Smith turned pro around this time in October 2009 and notched his first victory, a first round TKO on a card at the Mohegan Sun in Connecticut. A slew of wins followed, including one in 2016 against Andrzej Fonfara in Chicago which earned him the WBC international light heavyweight title. Smith lost that belt a year later after doing 10 rounds against Sullivan Barrera, but before that he beat famed multi-title champion Bernard Hopkins, 25 years his senior, in the Hopkins farewell fight.

It was after Hopkins’ victory that Smith and his team thought it would be wise to put daytime work on the back burner and focus on boxing more or less full time.

“I went back to work for about a week and then said I had to do number one boxing,” Smith recalls.

But Smith did not completely let go of his past as a worker. In 2017 he and his father started Team Smith Tree Service in Suffolk County, which gave Smith the opportunity to train and mostly cut trees when his schedule allowed.

“I am able to work when I need to and leave the company when I need to. When I’m not around, my dad takes care of everything, ”Smith says.

The fight he was waiting for, a shot for the vacant WBO light heavyweight title, was signed and sealed for February 13 this year in Las Vegas, or so Smith thought. He would fight Russian Maxim Vlasov, his training camp was going well and he was ready for battle, looking forward to a wedding with Kelly in mid-March and a honeymoon in the Caribbean right after.

Joe Smith after his WBO light heavyweight victory.  (Photos courtesy of Star Boxing)

Joe Smith after his WBO light heavyweight victory. (Photos courtesy of Star Boxing)

But Vlasov tested positive for Covid-19 days before the fight. Smith was devastated but there was nothing he could do. He postponed the honeymoon but not the wedding at Giorgio’s in Baiting Hollow, and the fight was postponed until April 10 at the Osage Casino in Tulsa, Oklahoma.

It was a hard-fought 12 rounder and required all the mental courage Smith could muster. The last three laps were particularly fierce, but the Irish Bomber put his physical pain aside, reflected on how far he had come and what other goals he wanted to achieve, and stood firm for a majority decision.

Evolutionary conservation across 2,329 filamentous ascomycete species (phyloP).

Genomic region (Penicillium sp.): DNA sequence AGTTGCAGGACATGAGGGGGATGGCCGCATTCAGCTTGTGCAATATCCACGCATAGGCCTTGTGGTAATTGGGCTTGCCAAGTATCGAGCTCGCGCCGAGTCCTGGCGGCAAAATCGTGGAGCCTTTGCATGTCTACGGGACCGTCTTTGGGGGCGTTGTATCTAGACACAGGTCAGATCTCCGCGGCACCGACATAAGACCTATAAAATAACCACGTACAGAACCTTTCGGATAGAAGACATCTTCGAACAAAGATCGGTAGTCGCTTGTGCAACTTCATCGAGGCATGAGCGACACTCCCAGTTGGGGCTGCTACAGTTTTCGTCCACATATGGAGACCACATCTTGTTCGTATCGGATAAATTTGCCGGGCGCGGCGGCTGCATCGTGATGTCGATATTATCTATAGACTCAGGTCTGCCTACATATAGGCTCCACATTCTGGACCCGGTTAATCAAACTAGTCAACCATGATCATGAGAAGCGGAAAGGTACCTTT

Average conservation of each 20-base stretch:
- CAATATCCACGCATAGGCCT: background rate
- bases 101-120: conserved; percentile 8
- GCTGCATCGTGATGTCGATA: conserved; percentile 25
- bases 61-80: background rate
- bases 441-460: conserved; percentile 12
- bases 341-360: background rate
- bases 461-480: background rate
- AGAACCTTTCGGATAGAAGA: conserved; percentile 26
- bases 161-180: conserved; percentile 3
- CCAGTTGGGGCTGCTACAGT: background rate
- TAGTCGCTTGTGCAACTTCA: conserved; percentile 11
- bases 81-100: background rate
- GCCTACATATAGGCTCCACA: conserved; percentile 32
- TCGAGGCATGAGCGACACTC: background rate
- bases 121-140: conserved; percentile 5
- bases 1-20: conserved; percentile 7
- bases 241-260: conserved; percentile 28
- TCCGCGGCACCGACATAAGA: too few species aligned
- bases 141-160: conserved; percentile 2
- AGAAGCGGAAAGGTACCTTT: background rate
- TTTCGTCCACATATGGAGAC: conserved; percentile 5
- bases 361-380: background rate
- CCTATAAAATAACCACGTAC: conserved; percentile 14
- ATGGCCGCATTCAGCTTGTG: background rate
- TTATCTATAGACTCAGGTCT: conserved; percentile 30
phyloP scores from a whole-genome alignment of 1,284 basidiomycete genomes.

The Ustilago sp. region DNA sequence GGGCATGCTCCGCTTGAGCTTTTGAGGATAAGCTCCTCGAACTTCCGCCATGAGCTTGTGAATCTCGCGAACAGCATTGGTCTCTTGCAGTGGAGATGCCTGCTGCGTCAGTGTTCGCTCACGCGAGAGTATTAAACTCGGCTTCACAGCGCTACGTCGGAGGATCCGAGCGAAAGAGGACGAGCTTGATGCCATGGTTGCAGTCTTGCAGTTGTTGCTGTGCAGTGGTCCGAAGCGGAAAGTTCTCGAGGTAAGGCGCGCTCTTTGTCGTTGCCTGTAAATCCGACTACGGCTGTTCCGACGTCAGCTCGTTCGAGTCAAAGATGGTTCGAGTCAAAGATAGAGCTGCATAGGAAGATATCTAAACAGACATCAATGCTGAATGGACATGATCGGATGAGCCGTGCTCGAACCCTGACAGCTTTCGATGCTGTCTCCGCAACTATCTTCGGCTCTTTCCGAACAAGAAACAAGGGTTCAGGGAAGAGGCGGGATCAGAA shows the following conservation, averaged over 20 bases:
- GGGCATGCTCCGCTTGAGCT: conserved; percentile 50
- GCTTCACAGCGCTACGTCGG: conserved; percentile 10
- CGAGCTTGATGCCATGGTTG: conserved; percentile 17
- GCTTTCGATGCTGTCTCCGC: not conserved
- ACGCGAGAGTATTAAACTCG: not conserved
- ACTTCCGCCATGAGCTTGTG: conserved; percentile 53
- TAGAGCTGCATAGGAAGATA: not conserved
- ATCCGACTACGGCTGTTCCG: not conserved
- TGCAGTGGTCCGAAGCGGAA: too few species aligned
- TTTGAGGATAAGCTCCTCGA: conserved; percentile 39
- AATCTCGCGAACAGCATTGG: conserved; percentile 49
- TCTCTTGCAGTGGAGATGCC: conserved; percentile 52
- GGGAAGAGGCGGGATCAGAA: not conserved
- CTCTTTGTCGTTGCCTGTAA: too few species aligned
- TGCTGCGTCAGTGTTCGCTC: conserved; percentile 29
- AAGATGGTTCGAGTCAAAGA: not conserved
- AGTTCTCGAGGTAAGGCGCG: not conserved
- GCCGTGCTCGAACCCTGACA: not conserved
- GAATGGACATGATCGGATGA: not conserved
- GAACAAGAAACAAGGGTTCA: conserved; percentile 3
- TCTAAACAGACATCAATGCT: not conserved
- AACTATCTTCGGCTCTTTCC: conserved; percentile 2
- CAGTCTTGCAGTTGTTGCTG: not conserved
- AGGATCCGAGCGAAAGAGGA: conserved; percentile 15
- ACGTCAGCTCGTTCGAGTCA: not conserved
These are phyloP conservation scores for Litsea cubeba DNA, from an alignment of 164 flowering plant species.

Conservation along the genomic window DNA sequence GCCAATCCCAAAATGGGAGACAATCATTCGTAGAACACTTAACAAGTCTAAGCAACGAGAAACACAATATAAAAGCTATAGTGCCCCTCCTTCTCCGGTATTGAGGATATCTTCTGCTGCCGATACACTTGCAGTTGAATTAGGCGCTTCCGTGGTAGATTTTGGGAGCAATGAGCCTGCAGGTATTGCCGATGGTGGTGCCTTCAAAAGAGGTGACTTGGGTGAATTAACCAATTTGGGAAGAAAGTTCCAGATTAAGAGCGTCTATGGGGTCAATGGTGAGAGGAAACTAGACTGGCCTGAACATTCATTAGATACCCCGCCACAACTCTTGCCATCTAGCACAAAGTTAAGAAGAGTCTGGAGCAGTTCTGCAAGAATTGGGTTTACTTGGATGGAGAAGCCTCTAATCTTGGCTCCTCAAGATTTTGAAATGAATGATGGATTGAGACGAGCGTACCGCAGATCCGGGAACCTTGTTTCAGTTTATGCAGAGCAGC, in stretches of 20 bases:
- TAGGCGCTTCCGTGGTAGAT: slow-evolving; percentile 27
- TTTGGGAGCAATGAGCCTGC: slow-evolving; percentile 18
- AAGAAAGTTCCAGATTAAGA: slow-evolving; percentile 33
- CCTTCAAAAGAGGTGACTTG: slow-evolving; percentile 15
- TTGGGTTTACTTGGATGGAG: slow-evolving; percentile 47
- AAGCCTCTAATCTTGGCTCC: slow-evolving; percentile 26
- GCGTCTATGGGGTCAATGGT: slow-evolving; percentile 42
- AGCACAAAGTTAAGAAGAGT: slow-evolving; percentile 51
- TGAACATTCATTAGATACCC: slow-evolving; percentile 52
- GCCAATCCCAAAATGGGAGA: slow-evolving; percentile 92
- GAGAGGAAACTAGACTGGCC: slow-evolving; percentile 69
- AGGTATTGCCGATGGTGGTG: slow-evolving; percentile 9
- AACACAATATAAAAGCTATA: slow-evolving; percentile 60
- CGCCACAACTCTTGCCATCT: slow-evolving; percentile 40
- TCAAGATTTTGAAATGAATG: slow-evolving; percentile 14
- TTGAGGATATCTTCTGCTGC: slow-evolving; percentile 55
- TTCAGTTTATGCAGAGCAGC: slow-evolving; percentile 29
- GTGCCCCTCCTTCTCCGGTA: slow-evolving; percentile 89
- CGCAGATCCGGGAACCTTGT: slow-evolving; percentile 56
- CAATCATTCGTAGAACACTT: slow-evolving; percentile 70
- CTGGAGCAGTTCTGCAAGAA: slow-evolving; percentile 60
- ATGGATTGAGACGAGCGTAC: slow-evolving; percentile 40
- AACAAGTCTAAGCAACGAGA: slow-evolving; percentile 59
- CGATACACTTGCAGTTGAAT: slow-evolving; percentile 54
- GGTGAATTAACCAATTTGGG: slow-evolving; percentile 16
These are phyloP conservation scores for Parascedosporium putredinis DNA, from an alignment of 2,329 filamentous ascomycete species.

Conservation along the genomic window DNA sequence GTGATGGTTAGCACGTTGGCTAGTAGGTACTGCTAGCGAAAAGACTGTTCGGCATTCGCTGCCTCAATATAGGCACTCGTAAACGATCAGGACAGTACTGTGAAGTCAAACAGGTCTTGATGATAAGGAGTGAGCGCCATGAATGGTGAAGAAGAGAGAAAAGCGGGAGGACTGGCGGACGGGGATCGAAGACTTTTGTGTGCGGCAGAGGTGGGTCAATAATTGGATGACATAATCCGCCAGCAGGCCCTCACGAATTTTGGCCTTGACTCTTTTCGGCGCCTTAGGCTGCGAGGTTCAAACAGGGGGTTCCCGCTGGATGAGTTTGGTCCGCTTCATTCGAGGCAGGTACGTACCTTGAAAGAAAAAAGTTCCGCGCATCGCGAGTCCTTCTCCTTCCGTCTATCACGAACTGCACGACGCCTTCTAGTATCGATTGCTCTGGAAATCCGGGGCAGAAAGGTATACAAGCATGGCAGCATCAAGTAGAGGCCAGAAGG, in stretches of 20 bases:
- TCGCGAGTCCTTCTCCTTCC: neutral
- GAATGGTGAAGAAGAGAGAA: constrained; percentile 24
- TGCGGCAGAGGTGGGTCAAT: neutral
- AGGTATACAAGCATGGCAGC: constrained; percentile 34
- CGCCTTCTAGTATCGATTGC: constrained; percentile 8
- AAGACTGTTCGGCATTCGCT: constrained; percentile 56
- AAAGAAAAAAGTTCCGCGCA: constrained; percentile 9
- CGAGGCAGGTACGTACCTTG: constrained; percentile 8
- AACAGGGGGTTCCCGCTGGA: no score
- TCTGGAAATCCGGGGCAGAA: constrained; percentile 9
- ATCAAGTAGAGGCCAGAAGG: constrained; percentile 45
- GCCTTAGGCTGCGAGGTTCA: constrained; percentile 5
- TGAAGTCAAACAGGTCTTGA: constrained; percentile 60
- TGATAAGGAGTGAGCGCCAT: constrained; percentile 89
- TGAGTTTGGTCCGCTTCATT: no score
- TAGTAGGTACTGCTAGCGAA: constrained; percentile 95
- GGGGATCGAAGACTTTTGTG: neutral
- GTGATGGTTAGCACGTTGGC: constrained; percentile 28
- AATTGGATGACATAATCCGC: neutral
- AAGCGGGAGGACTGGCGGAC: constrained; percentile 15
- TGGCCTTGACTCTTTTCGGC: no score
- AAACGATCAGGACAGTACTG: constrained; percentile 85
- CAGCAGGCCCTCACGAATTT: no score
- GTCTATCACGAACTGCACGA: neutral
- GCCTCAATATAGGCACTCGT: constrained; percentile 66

He was a cut and sore man afterwards, but thrilled to finally be a WBO Champion, just as Jerry Capobianco told him he could be.

“It was a tough fight, and when I went on my honeymoon I could really feel it. But at least I was on a nice vacation where I could relax and recover, ”Smith says.

“It’s great to be a champion. It gives me more motivation to keep doing my thing and doing great shows. “

Like all belt holders, Smith is keen to make a lot of money while he can. He’s checking out WBC and IBF light heavyweight champion Artur Beterbiev for a unification fight later this year, but nothing has been signed.

“The main goal is to keep earning and making money over the next few years, that way I can retire and be comfortable,” Smith said.

These days, he’s enjoying all the attention a WBO World Champion gets, does interviews and even a day named in his honor in his hometown of Mastic. UFC commentator and one of the world’s most popular podcasters, Joe Rogan, is also a fan of Smith and posted a congratulatory message on his Instagram after the victory over Vlasov.

So life is good as a newly married light heavyweight champion. “He is. Kelly and I have been together for almost nine years so it’s not much different. I hang out at the beach. I’m a big jet ski guy. I prepare our house and have fun,” Smith says. , father of a 13-year-old girl who lives with her mother in Florida.

But of course he also keeps an eye on the family business. “When I’m not working out I’m still going to jump in and work out, but not today! Smith said.

“I know they’re working on the trees today, but I’ve got a ton of gardening to do in my own house, so I’m going to let them do it. “